6 Ways Tech is Changing the Presentation of Sports

Every year at Austin’s ever-growing South By Southwest festival, a plethora of new technologies. platforms, and concepts are labeled as the next big things to come in culture and industry. While such prognostications tend to be premature, just as often the sights, sounds, and tweets portend what may be on the horizon for new technology, use cases, and business concepts.

South By Southwest’s new(ish)  sports track is no exception and this year’s panels foreshadowed a sports landscape soon to be overtaken, though never completely overwrought, with tech. (See my #SXSports summary deck) From the panels and conversation elsewhere, here are six ways tech is penetrating, and transforming, the sports media presentation and experience:

1) Virtual Reality – Football is finding cool ways to use virtual reality technology to give players non-physical “reps.” While the NBA is looking at ways to give fans around the globe the chance to experience a courtside seat at a game…without leaving their couch at home. The ability to develop VR technology that offers 360-degree, dynamic views, as well as live streaming video, offers a number of compelling use cases for sports. Whether the idea of a virtual seat will scare more teams, weary of promoting a viable stay-at-home option, before it is embraced remains to be seen, but VR is coming. And it’s coming quickly.


2) Drones – Many are familiar with drones, their use by the military, by businesses, by some sports telecasts, and even by consumers and Amazon, now. But they could be overtaking sports broadcasts, in many ways, before long. Drones can get optimal camera shots from optimal angles, can shift on a dime, and give consistency that the human hand cannot. Fox Sports exec Eric Shanks noted, at a recent Leaders Summit, that remote cameras and automated drones are quickly becoming a more integral part of sports broadcasts. A production crew may always be around to provide a human touch. However, increasingly smarter and learned (through data) computer programs may replace some of the production, too, giving viewers an optimized game presentation experience, shifting automated drones to deliver the content.

3) Augmented Reality – While virtual reality takes fans ‘there,’ augmented reality brings ‘there’ to fans, by having seemingly inanimate objects trigger content experiences for fans. There has been initial discussion for sports teams to use AR on the field of play and, as the technology becomes increasingly user-friendly and adopted, is also bringing forth incredible opportunities for teams’ content departments, as well as activations with corporate partners. One of the bigger players in the space is Aurasma, a standalone app that allows users to create and augmented reality through “auras.” Their tech may become more important for sports teams as they can integrate into team mobile apps and some are already starting to experiment with this in their app, with much room to evolve, with augmented reality experiences.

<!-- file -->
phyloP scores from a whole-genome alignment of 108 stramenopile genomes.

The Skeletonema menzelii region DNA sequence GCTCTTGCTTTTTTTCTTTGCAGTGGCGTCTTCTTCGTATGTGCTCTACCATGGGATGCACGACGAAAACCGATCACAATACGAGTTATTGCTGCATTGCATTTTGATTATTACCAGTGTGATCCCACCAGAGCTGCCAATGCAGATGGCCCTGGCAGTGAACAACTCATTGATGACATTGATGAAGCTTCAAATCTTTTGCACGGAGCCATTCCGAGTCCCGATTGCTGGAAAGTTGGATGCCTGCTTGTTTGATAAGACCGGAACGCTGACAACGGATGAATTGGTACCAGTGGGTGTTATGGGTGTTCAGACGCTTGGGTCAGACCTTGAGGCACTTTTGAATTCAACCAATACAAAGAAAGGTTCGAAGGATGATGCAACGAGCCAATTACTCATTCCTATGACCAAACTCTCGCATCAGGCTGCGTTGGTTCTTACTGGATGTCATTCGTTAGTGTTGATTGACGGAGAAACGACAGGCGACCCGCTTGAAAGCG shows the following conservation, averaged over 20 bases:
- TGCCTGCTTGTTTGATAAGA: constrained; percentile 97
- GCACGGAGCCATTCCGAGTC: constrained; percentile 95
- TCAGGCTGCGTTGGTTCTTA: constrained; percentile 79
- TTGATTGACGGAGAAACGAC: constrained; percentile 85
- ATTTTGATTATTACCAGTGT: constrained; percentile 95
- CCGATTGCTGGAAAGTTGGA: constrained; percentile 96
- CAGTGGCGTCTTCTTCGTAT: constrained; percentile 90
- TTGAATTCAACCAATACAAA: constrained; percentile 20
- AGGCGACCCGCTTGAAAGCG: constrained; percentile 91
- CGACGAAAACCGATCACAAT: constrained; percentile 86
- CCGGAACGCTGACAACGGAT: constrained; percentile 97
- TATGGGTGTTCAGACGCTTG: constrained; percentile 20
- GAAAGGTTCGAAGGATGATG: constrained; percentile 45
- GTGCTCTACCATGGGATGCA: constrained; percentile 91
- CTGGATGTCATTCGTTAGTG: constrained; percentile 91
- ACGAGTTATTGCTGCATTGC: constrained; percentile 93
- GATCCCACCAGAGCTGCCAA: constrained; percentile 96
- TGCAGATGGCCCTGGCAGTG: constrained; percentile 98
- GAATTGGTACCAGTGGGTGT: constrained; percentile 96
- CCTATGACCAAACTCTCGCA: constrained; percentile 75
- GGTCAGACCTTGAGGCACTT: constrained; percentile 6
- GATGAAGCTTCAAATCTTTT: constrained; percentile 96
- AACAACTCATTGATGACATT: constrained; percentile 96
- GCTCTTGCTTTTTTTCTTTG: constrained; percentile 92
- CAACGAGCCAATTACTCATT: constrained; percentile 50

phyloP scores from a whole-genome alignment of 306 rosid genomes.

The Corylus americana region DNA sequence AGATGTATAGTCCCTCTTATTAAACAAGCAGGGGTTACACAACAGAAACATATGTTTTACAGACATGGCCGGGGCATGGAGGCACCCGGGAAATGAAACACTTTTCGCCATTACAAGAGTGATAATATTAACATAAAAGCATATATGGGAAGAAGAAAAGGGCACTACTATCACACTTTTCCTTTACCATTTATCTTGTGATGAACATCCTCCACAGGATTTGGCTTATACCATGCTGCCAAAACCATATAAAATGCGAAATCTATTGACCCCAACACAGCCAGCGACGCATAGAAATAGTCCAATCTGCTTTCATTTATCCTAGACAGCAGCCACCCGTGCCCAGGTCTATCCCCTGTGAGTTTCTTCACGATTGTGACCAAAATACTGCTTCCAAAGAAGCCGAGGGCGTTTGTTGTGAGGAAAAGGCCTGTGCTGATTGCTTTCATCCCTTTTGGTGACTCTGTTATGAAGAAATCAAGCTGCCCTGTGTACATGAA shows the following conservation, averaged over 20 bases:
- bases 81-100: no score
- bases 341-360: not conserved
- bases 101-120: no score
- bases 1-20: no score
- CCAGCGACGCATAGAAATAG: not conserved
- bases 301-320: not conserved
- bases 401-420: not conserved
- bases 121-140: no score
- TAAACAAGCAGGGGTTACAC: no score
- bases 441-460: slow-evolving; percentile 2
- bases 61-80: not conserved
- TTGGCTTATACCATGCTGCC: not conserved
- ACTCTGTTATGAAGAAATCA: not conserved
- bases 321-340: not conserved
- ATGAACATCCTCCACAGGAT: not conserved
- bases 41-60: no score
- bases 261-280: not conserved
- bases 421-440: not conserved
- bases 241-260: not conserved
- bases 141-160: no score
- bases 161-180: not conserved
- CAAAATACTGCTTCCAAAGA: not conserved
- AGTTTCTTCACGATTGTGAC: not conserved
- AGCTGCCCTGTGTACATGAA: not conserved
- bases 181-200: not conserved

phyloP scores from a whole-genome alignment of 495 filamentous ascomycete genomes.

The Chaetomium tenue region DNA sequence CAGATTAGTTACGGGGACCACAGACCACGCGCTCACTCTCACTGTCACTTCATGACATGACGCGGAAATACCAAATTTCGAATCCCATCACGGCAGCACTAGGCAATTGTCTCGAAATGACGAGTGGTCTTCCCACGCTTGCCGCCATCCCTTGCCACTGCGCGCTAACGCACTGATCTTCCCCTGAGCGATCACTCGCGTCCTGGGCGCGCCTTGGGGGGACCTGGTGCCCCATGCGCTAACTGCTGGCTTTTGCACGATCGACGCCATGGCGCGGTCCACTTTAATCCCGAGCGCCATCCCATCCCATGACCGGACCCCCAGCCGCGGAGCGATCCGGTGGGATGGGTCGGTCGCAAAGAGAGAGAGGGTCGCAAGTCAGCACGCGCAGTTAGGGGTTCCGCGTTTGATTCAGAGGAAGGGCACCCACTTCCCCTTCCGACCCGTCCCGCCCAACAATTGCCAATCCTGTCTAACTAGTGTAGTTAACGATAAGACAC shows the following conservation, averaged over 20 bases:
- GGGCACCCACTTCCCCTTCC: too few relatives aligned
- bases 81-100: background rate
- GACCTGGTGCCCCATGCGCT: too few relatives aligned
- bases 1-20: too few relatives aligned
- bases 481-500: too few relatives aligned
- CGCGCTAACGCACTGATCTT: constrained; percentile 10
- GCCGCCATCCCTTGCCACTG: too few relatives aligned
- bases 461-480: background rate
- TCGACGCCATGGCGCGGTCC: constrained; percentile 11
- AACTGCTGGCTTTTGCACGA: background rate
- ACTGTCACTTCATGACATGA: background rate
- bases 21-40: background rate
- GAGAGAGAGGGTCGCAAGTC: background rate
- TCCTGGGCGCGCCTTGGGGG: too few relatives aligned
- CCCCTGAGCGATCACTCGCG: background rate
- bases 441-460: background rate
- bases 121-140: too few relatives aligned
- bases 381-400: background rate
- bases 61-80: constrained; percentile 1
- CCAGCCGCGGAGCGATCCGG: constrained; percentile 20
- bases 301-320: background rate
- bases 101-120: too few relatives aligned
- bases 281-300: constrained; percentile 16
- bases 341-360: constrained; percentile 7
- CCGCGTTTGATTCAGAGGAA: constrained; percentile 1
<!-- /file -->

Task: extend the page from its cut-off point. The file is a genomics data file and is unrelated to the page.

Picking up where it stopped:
4) Automated Reporting – I don’t think quality journalism is going anywhere, even if the burden will be on the reader to know where to find it, but the professional jobs for journalists may continue to shrink. A major deal between the Associated Press and Automated Insights made big news in recent months. The software allows for reports on sports events to be automatically generated and reported and has already been used by the AP to report some college sports. As such software progresses, it may not be long before a computer can ingest some stats about the game and game flow, some quotes, and some photos and videos and bust out a catalog of AP-style sports stories for immediate consumption.

5) OTT – Over-the-top, or OTT, TV and video consumption is growing, as is mobile viewing. Cable companies, while still viable, especially for Internet, are seeing a generation coming of age without cable subscriptions. More and more networks are available without such subscriptions, while Apple plans a promising product for release this autumn. On a panel at last month’s #Leaders15 Summit, this generation was referred to as “cord never-wasers.” ESPN3 and several networks with sports programming offer streaming options via OTT, digital, and mobile and the marketing dollars are starting to flow there, too. We’re a long ways away from cable subscriptions being a thing of the past, but the trail to that reality is being blazed.

6) Mobile – You’ve heard it before, but it’s worth hearing again: mobile is an integral part of the sports fan experience. One of the head-turning stats that came from SXSports was that 80% of NFL fans have their mobile device in hand while watching games.  Another telling stat came from the recent Sloan Sports and Analytics Conference, where it was said that 65% of game attendees engage in some sort of online activity while at the game. Sports teams and media properties are trying to figure out the best way to present, engage, and activate on these new and increasingly important channels. Mobile is following a similar path to other important emerging mediums in history. Its trajectory and outlook are auspicious.

So what tech are you looking to affect the sports world in 2015?

Posted by Neil Horowitz

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